The District and Maryland will receive about $10 million between them from a Johnson & Johnson subsidiary as part of a sweeping agreement to settle allegations that the company improperly marketed an antipsychotic drug.

Janssen Pharmaceuticals settled with 36 states and D.C. after marketing Risperdal for unapproved uses, though the company did not admit any wrongdoing. Federal law allows physicians to prescribe medications for so-called "off-label" purposes, but drug manufacturers are prohibited from marketing those uses.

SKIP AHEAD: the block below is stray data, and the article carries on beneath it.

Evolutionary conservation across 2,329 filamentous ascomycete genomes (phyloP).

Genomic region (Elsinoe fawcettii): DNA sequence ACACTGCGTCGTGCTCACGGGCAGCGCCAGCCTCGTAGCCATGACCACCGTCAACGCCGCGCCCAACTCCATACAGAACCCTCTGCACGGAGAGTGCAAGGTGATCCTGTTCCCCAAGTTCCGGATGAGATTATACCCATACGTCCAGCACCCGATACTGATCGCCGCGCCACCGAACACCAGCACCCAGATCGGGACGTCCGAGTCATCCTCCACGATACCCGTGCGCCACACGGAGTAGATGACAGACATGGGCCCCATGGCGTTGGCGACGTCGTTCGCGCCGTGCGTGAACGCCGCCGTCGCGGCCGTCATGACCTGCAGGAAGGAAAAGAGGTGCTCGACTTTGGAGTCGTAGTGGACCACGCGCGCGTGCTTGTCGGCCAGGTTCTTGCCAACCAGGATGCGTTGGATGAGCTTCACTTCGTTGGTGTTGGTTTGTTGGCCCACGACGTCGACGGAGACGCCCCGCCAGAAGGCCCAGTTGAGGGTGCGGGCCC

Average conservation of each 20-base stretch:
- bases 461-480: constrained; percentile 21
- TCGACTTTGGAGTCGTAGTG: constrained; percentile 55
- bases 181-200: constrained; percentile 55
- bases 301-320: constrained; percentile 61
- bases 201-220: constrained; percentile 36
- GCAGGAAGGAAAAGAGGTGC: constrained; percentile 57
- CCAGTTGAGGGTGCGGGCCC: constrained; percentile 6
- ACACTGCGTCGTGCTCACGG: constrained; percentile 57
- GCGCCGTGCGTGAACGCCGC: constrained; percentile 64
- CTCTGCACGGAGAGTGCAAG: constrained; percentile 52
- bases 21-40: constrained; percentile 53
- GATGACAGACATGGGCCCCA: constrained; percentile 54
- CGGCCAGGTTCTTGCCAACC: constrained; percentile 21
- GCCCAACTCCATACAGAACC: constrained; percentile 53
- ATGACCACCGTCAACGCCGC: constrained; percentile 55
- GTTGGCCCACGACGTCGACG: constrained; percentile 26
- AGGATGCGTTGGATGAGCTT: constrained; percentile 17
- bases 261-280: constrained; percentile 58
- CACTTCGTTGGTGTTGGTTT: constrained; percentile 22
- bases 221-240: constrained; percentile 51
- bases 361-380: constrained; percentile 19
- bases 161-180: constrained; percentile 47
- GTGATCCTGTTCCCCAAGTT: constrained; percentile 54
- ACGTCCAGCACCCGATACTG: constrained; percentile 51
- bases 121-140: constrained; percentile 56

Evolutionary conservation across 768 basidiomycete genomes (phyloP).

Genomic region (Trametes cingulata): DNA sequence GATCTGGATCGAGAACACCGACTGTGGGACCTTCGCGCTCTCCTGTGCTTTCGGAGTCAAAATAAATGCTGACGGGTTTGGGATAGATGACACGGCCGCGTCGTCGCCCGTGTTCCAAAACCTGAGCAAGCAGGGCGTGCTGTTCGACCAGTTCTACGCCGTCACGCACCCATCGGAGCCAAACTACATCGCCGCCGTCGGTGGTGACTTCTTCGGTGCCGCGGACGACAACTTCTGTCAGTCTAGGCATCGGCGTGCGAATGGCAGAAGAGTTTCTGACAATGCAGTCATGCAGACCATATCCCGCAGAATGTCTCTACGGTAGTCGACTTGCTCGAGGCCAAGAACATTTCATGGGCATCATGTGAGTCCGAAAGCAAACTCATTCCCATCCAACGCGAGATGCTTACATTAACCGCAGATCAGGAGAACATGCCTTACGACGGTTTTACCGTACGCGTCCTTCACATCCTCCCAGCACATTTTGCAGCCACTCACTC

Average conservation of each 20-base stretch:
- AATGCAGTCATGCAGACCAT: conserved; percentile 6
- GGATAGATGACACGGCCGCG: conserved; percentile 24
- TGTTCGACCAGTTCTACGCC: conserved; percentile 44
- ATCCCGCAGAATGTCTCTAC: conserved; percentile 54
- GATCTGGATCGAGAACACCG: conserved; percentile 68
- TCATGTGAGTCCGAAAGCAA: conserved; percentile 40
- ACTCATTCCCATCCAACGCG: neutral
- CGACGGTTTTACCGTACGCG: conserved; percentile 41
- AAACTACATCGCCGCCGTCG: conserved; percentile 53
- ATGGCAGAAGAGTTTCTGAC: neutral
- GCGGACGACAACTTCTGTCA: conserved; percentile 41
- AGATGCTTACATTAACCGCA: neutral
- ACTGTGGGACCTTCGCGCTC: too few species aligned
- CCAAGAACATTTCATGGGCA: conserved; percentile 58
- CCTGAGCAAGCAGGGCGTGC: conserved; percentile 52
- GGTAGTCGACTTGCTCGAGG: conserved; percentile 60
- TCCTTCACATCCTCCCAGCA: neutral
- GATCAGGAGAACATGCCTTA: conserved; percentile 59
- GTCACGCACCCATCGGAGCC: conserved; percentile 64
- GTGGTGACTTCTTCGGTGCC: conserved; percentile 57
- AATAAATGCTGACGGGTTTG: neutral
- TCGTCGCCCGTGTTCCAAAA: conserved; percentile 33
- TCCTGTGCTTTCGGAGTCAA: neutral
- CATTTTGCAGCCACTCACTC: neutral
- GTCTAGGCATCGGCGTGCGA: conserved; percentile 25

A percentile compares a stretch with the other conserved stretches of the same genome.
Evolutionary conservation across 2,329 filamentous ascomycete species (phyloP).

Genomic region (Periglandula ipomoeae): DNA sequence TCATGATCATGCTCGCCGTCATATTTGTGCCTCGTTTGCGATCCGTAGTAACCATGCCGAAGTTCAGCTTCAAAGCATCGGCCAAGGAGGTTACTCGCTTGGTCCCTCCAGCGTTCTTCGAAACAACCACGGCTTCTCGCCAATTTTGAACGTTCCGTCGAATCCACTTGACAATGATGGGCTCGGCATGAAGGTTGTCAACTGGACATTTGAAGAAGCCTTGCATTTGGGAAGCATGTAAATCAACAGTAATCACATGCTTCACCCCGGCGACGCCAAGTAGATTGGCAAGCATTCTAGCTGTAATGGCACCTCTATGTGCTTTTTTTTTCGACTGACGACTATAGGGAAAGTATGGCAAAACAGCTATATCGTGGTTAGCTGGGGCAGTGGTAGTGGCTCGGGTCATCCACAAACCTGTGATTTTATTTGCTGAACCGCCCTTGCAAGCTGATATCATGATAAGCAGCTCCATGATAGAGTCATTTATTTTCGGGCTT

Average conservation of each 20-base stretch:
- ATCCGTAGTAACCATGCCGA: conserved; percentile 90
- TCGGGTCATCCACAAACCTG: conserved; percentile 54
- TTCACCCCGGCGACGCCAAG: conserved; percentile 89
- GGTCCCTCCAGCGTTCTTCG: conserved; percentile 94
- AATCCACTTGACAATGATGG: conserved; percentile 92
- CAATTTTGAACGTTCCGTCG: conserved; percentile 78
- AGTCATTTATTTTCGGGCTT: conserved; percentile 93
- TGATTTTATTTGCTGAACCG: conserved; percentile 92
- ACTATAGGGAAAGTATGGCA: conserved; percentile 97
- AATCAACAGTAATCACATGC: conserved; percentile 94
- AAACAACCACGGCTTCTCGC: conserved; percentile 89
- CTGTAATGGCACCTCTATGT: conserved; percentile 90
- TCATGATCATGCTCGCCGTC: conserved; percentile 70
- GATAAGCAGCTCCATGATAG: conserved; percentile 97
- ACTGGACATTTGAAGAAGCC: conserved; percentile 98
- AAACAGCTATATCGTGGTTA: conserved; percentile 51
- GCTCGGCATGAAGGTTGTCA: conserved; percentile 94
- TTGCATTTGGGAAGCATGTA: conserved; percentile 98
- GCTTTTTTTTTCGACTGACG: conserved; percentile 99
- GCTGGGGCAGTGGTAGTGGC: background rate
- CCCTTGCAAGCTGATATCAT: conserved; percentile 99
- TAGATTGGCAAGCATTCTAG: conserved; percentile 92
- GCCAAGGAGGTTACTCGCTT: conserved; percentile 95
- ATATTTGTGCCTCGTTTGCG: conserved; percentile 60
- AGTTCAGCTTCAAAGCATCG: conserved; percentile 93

Risperdal is approved for schizophrenia treatment, but Janssen also promoted it as an antidote for anxiety, depression and dementia.

Along with the financial settlement, which totals $181 million, Janssen agreed to restrictive guidelines about its future marketing efforts.SClBSClBThe company said it agreed to settle so it could avoid expenses surrounding courtroom battles across the United States.

"We have chosen this path to achieve a prompt and full resolution of these state claims and to ensure we continue to focus on our mission of providing medicines to meet the significant unmet needs of many people who suffer from mental illness," Michael Yang, Janssen's president, said in a statement.

SClBThe settlement calls for the District to receive $4.1 million, and Maryland will get a cut of nearly $6 million. Virginia did not participate in the case.